Will-O'-Wisp - Spirit of the Marshes

After life's inevitable resolution, the freed soul is drawn naturally to the Necropolis by an instinctual calling that few know the origin of, yet all comprehend. And while the torrent of souls is a strong current, not every entity flows through. Like a pebble washing up on shore, some souls become trapped, either by forces unbeknownst to them, or by their own efforts. The souls which do not find their way back to their vessels, nor to the march for the underworld, continue only to reside in a limbo in-between.

A soul in such state is not devoid of emotions, nor is its essence impervious to the forces around it. In this torturous period it roams aimlessly, the soul aches for its natural course, either seeking the breath of life, or finality. In its meandering, Will-O'-Wisps sometimes encounter watery breaches, also utilized by the custodians of the ancient in the underworld, that allow them to traverse to the world of the living once again, albeit for a time.

The unfortunate travelers who encounter these drifting spirits learn firsthand of the skills Wisps develop through their hunger and despair, quickly becoming entranced by the bright dancing lights within their core, senses dulled by their singing hum. Passersby who look directly to the Will-O'-Wisps are thus taken hostage by their enchanting sight. Led to the isolation of the marshes, the wetlands of the swamps, or hidden beneath the tall grasses of prairies and within mausoleums, they perish to other lurking dangers who wait to split soul from flesh.

As the essence of the newly separated are drained from the body, the wandering Wisps commune with it, desiring to experience life once again through the fresh sensations of the recently departed—and through this, consume it. As a consequence, the verdant nascent flame thus age and convert into the more well-known pale blue orb, a passive reaver of souls, neither of which are as aggressive or dangerous to life as the dark purple fires, unrevived revenants who failed to find their vessels.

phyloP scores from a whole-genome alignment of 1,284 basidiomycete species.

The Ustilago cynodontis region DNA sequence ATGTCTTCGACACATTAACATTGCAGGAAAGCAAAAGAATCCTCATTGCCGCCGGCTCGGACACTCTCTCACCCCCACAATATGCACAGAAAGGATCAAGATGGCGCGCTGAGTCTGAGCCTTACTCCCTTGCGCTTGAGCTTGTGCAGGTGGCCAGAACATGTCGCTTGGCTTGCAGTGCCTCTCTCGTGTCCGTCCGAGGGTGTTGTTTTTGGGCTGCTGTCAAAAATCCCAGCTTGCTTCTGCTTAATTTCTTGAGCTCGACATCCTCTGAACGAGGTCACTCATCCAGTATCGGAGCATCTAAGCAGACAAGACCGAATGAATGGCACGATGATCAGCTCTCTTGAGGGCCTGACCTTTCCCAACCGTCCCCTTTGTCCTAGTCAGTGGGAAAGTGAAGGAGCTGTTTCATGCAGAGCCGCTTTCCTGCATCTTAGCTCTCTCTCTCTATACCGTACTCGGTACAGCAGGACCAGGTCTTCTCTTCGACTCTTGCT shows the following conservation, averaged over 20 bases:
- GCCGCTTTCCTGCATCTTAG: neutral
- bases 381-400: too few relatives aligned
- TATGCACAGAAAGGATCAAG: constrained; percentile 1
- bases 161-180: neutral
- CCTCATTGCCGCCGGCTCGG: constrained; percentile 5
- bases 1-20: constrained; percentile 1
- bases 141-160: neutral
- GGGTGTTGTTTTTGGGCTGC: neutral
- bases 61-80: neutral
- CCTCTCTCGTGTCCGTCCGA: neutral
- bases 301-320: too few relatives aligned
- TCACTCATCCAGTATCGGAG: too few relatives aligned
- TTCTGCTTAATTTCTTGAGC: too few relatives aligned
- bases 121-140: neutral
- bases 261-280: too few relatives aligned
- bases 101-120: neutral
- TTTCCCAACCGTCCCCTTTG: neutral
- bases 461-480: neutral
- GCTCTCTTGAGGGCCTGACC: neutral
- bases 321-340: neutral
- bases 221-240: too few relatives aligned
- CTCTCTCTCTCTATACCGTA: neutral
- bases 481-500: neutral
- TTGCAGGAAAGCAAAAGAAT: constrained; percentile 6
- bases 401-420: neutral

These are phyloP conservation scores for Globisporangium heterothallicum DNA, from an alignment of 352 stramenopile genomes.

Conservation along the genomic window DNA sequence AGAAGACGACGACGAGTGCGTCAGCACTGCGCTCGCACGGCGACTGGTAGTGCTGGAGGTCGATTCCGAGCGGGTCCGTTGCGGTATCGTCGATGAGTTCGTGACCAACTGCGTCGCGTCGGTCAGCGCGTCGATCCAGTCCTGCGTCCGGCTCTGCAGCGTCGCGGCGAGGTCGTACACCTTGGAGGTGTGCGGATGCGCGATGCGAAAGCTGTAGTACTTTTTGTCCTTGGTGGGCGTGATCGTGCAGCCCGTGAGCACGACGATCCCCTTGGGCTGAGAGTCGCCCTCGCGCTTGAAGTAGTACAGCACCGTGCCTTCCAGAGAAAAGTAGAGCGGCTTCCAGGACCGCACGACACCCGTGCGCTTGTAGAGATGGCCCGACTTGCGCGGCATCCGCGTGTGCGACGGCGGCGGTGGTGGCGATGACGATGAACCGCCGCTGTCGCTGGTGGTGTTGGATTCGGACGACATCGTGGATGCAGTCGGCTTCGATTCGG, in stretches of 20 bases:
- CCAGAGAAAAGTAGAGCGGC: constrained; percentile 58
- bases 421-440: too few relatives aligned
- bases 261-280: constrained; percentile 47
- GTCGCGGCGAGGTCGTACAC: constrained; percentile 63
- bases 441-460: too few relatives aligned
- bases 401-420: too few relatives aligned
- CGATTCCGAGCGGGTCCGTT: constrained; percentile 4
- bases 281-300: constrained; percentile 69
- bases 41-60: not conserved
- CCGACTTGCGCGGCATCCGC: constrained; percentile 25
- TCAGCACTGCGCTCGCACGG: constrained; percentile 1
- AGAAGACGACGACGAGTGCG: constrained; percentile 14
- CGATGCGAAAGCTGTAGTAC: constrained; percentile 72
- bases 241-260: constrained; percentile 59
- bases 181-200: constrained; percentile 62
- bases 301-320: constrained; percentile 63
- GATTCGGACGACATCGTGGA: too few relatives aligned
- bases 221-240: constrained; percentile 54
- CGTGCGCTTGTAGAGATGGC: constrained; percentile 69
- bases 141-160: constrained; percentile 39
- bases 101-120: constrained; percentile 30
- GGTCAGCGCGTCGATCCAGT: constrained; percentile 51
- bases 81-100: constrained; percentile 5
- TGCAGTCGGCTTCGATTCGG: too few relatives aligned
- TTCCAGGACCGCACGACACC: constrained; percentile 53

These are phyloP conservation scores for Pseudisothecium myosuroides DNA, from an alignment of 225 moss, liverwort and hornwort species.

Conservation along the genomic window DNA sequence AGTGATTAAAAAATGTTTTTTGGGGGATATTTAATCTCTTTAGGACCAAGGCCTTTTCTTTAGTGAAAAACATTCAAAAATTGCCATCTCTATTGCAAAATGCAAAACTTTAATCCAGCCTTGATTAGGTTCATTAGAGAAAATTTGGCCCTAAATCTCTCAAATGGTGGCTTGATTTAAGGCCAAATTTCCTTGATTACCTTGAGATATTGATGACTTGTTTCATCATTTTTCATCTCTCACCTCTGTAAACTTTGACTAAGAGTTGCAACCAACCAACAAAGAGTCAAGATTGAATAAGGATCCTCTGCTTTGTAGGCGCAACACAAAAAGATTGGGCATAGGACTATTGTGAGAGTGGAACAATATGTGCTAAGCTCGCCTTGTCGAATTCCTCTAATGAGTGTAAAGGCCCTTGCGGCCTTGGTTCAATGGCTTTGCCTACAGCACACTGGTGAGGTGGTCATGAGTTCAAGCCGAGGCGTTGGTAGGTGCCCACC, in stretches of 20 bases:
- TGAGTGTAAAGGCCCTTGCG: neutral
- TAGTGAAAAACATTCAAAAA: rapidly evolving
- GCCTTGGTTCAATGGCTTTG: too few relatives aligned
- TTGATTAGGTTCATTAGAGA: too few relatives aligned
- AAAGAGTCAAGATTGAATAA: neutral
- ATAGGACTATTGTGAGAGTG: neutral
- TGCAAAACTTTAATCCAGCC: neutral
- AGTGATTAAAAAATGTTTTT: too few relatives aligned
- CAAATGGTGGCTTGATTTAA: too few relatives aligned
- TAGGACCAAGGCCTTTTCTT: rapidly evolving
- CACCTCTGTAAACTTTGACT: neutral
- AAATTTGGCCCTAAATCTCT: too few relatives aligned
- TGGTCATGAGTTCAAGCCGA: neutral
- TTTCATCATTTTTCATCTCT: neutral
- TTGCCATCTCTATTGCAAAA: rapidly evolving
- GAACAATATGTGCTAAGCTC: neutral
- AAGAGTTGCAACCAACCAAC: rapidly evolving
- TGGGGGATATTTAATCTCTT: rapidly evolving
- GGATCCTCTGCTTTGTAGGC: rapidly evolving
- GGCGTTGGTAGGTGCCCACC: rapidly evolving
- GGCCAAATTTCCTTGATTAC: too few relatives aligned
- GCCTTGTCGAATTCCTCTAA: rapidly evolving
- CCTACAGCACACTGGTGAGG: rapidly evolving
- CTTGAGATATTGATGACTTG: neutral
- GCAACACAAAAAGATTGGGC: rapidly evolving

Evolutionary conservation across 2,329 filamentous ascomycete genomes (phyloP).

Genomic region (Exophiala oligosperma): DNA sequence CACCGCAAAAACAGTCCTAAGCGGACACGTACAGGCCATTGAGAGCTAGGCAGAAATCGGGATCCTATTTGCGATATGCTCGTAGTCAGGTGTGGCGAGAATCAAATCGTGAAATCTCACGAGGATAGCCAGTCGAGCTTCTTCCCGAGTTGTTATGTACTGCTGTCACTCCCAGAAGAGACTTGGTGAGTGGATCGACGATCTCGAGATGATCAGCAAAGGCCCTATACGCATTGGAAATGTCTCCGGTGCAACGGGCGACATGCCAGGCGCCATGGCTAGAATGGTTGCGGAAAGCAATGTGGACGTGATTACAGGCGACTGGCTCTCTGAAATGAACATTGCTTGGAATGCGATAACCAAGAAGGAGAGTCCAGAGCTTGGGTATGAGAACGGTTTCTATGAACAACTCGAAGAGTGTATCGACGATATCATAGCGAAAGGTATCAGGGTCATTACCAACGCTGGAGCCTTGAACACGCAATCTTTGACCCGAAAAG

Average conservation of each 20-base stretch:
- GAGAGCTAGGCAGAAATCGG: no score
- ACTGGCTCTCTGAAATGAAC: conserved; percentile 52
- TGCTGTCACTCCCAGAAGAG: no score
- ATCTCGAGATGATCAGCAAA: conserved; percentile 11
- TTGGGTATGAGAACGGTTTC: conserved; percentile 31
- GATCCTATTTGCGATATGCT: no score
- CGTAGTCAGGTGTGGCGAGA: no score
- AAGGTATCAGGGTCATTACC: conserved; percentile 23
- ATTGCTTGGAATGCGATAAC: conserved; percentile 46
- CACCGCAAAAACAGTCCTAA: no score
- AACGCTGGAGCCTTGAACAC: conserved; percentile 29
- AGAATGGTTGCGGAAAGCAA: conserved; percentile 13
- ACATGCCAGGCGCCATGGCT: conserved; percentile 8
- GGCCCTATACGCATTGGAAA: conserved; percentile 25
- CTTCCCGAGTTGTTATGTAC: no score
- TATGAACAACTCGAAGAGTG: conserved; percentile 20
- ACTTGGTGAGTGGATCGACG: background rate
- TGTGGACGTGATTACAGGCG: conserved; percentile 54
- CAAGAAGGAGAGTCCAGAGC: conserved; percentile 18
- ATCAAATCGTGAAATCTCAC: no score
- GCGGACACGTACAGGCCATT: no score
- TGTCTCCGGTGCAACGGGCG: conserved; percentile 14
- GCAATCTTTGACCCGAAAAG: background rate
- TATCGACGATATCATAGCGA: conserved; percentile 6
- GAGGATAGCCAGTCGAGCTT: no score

It is from the narratives of witnesses favored by fortune that many myths were born to explain the existence of Wisps, from which their common name was coined. From salamanders to fairies, from shape-shifting devils to humanoid pumpkins, they all fail to account for the true reality of their nature. The most proximate legend is that of the "spirit of the marshes," which yet erroneously attribute their manifestation as an omen of death... Nay, the floating lights are not omens themselves, rather they trail behind true omens of death.

The reason why the god of death leaves these roaming souls unreaped is unknown. Perhaps these entities, not quite living nor quite dead, serve a useful and sinister purpose to death itself.

Twenty-seventh of Hiem, in the year 218 after Deadhaus

I can certainly understand the need for secrecy between the intelligence and the other branches of the Empire, but I sometimes resent the secrecy between ourselves. If the Grand Inquisitor would just tell me why I am to research the Will-O'-Wisps, I would at least feel motivated in doing so. Instead, I catch myself daydreaming about strategies to undermine vampires and wraiths at every hour.

Still, if he believes these spirits are of importance to our fight against the dead, then it must be so, and I have to defer to his wisdom.

In my search for information, I questioned the inhabitants of the fringe cities for months. The stories I have heard could not be any less contradictory. Wild fantasies, they were. Some were prevalent in certain regions, others shared similarities amongst each other across the continent, yet I could not find anything I would call an underlying truth. Perhaps the most curious piece of information I inferred was that the apparitions seem to be more frequent between the months of Auct and Parat, yet I cannot verify or justify this, as I am yet to find a Will-O'-Wisp myself.

Three days ago at dawn, sitting outside a tavern in the streets of Mord, I stared at the rising sun as I entertained my imagination once again, envisioning a pumping device I wished to build... when the brightness of the morning light was abruptly broken, and I came back to myself. A man lifted a blood red gemstone to better visualize it against the sky, and the round trinket eclipsed the sun. For the short moment he held it up, I fancied I could see a perfectly round orange disc through it in detail.

I walked up to the man and asked to see his jewelry. His ecstatic reaction was short lived, as I soon showed him my Inquisitor badge and confiscated two of his precious stones in the name of the Empire. I held them in front of my eyes to contemplate the sun. With its burning rays no longer forcing me to deviate my sight, I could examine its beguiling charm.

After so long, I believe I have finally found something we can use to learn more about these dazzling spirits. And to think, that was such an accidental occurrence.

- Johane von Verhagen, Inquisitor of the Thacean Empire